Wealth Report 2012: Eurozone crisis hits luxury property hotspots - Spear's Magazine

Wealth Report 2012: Eurozone crisis hits luxury property hotspots

The Wealth Report 2012 shows that property prices in the fleshpots of Southern Europe and the Alps are suffering.

One of the interesting things to come out of the new Knight Frank/Citi Private Bank Wealth Report 2012 – apart from all the interesting things reported by Sophie – is the list of prime international residential hotspots and how they're faring.

There are some unexpected risers: luxury houses in Nairobi are up 25 per cent, the biggest grower, the Kenyan Coast 20 per cent, Bali and Jakarta around 15 per cent.

But the losers – or at least those without growth – are a more interesting bunch: the traditional fleshpots of Southern Europe and the Alps. Mougins, Dordogne, Mallorca, Milan and Monaco (Monaco!) are all down 10 per cent. Also down were Tuscany, Cap Ferrat, St Tropez, Provence, Florence, Umbria, Lake Como, the Western Algarve and Cannes.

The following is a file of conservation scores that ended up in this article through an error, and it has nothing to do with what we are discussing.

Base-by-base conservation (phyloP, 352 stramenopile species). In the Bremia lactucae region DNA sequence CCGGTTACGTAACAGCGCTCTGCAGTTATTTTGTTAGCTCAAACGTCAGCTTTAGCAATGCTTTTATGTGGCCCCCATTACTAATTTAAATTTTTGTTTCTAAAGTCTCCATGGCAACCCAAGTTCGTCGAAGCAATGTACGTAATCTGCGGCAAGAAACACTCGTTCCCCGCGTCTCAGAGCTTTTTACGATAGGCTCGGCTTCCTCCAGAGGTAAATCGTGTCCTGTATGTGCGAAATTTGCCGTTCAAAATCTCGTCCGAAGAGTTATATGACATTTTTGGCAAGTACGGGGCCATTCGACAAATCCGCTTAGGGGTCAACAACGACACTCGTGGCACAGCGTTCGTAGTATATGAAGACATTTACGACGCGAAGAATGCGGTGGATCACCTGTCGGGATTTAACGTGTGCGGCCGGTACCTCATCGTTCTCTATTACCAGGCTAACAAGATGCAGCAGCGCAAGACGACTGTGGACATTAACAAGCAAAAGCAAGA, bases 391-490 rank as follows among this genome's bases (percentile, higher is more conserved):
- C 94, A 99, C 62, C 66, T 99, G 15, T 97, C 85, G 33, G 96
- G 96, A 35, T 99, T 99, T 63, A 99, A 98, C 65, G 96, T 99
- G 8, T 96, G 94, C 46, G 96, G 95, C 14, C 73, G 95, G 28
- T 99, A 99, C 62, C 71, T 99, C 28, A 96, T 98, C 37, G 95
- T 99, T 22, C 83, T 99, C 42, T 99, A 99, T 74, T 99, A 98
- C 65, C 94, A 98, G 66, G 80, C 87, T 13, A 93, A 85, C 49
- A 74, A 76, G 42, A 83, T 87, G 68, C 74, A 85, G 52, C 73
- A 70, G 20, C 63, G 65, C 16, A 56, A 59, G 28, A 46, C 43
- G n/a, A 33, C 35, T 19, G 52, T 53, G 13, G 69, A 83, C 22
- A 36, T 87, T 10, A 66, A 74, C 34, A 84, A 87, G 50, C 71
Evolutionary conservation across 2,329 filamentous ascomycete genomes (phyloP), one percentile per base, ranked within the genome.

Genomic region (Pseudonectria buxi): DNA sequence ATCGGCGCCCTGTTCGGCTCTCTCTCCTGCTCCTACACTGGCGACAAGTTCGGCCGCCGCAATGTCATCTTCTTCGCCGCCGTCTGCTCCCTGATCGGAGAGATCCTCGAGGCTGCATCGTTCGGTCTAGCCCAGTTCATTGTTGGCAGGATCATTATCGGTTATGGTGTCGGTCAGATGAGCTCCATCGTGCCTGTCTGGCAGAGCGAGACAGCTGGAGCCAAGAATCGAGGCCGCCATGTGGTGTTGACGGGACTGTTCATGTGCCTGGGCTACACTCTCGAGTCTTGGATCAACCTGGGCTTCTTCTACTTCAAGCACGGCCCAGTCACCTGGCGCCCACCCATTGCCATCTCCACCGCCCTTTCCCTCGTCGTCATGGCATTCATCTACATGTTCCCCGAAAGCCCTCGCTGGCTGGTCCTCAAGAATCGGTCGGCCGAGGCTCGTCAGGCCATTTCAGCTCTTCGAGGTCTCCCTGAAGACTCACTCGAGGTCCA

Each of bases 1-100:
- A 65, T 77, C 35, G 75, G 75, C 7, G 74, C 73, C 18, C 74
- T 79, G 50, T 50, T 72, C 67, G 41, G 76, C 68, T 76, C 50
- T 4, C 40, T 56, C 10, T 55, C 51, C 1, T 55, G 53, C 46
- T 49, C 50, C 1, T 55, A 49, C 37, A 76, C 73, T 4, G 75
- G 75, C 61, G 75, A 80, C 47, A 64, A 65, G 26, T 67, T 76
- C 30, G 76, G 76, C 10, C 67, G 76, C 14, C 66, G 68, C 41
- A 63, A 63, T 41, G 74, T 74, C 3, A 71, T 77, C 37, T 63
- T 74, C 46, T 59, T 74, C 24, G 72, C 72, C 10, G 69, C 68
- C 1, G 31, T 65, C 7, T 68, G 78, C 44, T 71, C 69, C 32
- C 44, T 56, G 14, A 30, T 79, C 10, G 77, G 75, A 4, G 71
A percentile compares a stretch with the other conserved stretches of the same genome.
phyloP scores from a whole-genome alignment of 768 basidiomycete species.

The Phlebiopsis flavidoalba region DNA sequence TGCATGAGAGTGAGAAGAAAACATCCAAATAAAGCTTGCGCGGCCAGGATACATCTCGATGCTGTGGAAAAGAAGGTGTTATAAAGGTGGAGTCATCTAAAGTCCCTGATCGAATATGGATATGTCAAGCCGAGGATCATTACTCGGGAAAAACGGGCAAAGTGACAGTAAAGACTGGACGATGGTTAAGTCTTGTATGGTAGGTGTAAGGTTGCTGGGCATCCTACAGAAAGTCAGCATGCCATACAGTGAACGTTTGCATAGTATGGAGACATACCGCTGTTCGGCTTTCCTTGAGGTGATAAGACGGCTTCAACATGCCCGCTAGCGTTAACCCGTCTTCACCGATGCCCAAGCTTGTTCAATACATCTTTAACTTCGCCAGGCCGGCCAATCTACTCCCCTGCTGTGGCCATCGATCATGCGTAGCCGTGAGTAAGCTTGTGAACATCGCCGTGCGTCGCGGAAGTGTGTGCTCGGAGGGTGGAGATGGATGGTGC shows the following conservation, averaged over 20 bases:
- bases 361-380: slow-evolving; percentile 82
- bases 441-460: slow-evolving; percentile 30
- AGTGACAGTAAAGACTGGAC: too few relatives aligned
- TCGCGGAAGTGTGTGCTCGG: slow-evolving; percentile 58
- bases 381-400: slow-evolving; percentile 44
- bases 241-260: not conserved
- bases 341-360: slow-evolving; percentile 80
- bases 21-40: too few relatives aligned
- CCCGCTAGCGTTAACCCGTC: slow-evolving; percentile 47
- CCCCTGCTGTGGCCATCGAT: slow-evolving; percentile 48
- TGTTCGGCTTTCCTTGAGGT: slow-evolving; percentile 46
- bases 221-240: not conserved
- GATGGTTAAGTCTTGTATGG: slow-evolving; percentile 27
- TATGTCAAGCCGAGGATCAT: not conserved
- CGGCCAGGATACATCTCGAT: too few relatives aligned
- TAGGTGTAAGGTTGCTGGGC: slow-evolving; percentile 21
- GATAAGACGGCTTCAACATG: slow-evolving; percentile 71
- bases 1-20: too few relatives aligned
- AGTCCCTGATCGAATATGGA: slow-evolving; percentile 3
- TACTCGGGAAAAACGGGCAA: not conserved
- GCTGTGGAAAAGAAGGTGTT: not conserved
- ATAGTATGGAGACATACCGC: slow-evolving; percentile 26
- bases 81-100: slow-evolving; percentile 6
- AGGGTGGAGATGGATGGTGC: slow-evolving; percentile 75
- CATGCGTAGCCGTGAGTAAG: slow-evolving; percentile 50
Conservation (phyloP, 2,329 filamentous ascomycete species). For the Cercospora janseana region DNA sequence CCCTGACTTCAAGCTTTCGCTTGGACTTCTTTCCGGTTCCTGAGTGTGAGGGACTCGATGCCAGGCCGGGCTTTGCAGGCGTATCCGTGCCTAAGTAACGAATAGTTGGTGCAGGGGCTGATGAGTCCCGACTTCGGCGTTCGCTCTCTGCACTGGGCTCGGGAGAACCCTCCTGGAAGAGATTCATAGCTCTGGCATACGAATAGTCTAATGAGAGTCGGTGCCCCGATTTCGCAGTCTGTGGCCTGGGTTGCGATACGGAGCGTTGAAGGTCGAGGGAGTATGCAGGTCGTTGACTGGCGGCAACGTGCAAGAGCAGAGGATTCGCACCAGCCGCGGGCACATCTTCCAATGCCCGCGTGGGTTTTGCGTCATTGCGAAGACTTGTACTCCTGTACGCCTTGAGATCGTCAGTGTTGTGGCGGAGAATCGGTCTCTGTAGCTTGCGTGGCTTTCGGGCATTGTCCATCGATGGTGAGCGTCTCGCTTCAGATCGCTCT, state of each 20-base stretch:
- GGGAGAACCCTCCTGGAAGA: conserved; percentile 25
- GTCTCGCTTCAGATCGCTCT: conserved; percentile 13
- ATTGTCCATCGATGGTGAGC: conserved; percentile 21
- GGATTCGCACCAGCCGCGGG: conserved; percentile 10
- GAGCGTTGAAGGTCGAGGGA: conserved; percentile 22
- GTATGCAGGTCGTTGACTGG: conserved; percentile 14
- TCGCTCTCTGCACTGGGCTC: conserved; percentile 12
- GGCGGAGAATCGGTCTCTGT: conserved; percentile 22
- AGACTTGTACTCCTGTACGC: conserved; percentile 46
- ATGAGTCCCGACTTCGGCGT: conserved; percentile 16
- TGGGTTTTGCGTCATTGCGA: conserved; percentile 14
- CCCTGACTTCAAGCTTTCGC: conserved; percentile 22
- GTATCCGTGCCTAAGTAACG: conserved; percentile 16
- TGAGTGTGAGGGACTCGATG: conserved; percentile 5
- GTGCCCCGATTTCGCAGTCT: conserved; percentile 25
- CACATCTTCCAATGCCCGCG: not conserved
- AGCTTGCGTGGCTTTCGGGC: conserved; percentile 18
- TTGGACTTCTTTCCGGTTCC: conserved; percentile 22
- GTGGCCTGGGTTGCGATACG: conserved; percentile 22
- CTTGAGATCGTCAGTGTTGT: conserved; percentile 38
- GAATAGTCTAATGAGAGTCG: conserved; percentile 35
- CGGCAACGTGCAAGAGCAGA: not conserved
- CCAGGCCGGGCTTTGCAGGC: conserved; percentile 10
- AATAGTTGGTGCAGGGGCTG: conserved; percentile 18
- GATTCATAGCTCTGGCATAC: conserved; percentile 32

Unchanged were ski resorts from Val d'Isere and Courchevel 1850 to St Moritz and Gstaad. Also unchanged were Sardinia, Cyprus and Marbella.

The first thing to note is that volumes in these places at the top end are generally small, so a couple of big sales can shift the average value significantly.

The second thing is that the Wealth Report 2012 shows their prices are still high: Monaco is the most expensive in the world per square metre ($58,300), then Cap Ferrat ($51,800); Courchevel 1850 is $44,000 and St Moritz $42,600. Perhaps we are seeing an overdue correction.

But the most important point is that the eurozone crisis appears to have made property sales grind to a halt or fetch more competitive prices, while the Asian wealthy are discovering the tropical paradises of their neighbourhood. It is not necessarily that the European wealthy are poorer, but that the global wealthy are being put off.

Is this only because of the eurozone crisis – or is this a secular trend reflecting the fall of Europe? Given the concentration of the wealthy in these areas and their sub-baked/snow-ridden attractions, I'd say the former – which is not to say that rocketing Asian growth won't continue to send its luxury property prices sky-high.